After six years and a $165million renovation, the Neue Nationalgalerie in Berlin reopened on August 2021. Its paved terrace has been a big part of the Berlin skateboarding culture for over thirty years, so, after the reopening, skateboarders came back to enjoy this particular spot.
However, in October, the museum authorities decided to ban this activity from the site, explaining that the sculptures on the terrace and the building suffered scratch marks from skateboard’s wheels.
“Do we want, does society want to accept this drastic wear and tear? The Neue Nationalgalerie is admired for its aesthetic clarity and perfection”, says Jäger, the director of the Nationalgalerie. “We want to talk to the skaters to find a way to keep the building in good condition and keep the skating.”
This is not the first time that this kind of conflict arises: in 1997 the administration scattered sand around the structure to drive away the skaters, as they were thought to be damaging the glass panels of the museum.
Skaters launched a petition, already signed by more than 2500 people, to ask for an agreement between them and the museum and for skateboarding to be allowed outside the structure, at least when the museum is closed.
Artists seem to appreciate the presence of the skateboarders, as Veronika Kellndorfer, who had work featured in the gallery, stated: “If you stand in the hall on a Sunday afternoon and see the skaters outside, then this famous flow from inside to outside really arises, then, to come back to your question, it really tips into a work of art”.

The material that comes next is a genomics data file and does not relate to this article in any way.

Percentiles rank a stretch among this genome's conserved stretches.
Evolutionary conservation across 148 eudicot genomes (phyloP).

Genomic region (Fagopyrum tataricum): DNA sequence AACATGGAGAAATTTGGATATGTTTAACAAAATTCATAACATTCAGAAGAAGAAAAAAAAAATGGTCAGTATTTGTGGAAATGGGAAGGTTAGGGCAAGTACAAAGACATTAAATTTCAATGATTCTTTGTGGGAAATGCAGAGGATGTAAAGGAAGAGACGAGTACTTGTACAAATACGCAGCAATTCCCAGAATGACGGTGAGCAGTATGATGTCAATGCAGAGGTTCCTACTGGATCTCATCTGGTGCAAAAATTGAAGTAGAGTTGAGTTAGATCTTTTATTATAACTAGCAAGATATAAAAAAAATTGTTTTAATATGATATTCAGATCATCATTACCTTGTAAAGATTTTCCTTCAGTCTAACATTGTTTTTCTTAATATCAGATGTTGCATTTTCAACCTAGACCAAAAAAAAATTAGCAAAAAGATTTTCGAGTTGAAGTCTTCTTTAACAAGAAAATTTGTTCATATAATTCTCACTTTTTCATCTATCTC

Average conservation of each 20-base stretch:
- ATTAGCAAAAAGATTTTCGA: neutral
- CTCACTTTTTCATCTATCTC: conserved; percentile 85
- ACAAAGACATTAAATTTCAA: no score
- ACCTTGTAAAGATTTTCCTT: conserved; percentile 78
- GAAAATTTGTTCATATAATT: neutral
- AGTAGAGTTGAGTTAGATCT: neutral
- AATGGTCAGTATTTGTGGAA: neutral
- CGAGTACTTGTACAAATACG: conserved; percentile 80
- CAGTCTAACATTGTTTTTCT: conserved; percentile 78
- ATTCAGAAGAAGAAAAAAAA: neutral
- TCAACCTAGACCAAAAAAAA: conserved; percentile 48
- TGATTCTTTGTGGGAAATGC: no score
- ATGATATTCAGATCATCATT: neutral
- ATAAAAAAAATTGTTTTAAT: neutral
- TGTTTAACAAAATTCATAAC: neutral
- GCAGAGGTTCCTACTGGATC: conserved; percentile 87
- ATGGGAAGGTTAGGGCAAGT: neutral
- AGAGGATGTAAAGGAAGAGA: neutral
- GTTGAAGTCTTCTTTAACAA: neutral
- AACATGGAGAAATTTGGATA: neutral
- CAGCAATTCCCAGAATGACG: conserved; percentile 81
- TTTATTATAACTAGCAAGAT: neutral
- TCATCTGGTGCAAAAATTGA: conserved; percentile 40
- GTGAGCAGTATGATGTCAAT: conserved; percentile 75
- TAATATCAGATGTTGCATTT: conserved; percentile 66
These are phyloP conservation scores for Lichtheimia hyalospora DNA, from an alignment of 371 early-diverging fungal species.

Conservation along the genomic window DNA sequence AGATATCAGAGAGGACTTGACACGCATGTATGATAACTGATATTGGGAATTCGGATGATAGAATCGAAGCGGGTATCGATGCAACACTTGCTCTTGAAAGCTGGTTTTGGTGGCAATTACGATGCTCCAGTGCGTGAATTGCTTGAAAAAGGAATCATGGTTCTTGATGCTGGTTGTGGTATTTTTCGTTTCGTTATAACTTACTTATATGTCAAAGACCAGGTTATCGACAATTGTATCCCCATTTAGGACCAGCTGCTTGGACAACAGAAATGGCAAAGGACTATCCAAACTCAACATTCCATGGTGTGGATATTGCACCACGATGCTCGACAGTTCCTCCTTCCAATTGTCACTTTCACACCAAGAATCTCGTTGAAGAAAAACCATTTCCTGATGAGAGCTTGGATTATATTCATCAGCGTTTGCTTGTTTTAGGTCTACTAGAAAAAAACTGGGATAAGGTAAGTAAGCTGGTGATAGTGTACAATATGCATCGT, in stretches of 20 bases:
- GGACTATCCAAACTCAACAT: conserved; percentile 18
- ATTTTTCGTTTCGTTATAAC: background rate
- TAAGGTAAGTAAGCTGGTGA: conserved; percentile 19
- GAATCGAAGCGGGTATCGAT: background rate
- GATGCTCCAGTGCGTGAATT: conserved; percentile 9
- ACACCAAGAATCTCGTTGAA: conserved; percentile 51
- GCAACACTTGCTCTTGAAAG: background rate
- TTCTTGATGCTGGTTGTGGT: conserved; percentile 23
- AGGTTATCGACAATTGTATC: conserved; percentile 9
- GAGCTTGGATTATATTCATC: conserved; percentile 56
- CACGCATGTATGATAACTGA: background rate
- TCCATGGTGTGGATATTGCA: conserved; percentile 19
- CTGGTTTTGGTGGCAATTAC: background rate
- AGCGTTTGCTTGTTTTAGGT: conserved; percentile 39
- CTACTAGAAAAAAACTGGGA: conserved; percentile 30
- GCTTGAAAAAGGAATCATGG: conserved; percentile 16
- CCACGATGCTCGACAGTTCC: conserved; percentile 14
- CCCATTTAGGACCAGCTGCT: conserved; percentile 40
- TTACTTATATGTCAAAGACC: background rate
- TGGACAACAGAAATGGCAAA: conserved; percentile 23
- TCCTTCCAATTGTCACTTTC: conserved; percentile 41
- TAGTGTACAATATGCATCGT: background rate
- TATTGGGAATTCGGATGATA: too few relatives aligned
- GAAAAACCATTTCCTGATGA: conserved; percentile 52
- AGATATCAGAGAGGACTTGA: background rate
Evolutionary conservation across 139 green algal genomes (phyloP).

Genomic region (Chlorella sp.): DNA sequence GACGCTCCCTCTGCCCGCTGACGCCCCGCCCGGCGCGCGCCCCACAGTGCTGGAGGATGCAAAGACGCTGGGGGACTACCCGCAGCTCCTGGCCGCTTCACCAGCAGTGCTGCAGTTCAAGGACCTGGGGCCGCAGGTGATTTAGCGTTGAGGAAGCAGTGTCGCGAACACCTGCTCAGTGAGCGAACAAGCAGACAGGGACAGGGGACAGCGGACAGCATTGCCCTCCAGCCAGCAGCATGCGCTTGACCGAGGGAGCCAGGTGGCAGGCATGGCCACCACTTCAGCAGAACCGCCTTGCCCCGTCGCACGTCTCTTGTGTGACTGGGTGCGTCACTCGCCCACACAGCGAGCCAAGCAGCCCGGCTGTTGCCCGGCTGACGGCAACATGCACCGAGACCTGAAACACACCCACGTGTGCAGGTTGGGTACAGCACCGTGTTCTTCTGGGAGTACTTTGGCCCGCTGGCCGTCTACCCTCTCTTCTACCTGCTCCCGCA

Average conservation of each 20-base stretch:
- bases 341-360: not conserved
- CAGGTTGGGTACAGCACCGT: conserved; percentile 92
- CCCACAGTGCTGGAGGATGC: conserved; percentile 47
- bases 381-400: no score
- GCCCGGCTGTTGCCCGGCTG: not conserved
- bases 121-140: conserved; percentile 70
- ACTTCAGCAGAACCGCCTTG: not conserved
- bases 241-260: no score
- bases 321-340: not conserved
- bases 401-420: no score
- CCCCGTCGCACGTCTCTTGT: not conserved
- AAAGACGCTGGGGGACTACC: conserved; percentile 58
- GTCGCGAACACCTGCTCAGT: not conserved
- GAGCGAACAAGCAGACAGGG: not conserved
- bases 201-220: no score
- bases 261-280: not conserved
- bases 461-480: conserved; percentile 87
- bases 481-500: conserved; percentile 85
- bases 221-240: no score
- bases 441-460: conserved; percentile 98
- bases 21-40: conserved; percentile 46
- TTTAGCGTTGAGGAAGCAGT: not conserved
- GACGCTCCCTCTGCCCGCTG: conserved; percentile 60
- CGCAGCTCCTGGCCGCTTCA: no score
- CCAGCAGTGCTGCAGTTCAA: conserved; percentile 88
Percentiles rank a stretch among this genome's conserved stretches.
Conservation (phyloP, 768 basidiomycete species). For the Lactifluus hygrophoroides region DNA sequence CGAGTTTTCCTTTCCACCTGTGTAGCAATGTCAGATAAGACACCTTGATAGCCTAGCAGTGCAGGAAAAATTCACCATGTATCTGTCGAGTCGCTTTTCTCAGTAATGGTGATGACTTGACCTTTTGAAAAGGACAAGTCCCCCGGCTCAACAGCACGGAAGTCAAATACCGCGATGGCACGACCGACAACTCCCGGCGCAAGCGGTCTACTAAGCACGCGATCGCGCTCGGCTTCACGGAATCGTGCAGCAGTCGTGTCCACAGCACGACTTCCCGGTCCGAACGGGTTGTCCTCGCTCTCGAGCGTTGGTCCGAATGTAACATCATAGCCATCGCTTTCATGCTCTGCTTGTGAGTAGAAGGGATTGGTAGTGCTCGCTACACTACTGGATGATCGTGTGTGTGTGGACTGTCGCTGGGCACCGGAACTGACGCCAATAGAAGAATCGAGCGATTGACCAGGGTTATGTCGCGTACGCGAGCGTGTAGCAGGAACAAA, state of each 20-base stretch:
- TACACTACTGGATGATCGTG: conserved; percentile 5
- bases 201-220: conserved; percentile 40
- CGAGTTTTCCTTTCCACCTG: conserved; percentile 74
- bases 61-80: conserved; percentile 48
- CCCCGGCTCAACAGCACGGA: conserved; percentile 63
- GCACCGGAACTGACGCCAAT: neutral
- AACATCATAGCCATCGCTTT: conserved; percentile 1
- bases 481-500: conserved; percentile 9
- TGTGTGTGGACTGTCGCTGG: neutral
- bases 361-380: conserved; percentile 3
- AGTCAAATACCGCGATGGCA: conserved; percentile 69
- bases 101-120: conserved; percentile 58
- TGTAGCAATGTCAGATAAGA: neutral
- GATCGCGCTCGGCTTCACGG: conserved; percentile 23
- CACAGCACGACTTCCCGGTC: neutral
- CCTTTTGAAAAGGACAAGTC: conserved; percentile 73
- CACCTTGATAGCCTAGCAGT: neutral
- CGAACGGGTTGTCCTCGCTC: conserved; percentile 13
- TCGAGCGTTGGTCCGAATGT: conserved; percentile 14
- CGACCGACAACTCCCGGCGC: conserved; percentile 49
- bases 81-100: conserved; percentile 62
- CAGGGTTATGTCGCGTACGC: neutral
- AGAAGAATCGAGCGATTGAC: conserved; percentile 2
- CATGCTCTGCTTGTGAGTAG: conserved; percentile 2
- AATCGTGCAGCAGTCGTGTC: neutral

Furthermore, this activity is celebrated in other countries by some of the major cultural institutions as well. Examples of this can be found in Porto, at the Casa de Musica, and in Barcelona, at the Macba Museum, which are two of the most famous skate spots in the world. Combining the institutions together with the skating activity helped the museums gather international attention and tourism, and it transformed them into places to meet, hang out and have fun. Another important landmark of this kind is in Arles, at the Luma Foundation, where the artist Koo Jeong A built a skate park which also is an artwork: the ramps are painted with fluorescent colors and the skaters become part of the art themselves, demonstrating their artistic loops, creating something which is halfway between sculpture and performance.
One of the main aims of cultural institutions is to be inclusive, accessible for all citizens: but the Neue Nationalgalerie seems to still adhere to an idea of museums as silent temples which can only be approached quietly and devoutly.
But if culture really belongs to everyone, then everyone must have access to it. In order to make that happen, shouldn’t institutions allow people to try out new forms of expression, even if that means using the places for different purposes than those strictly intended?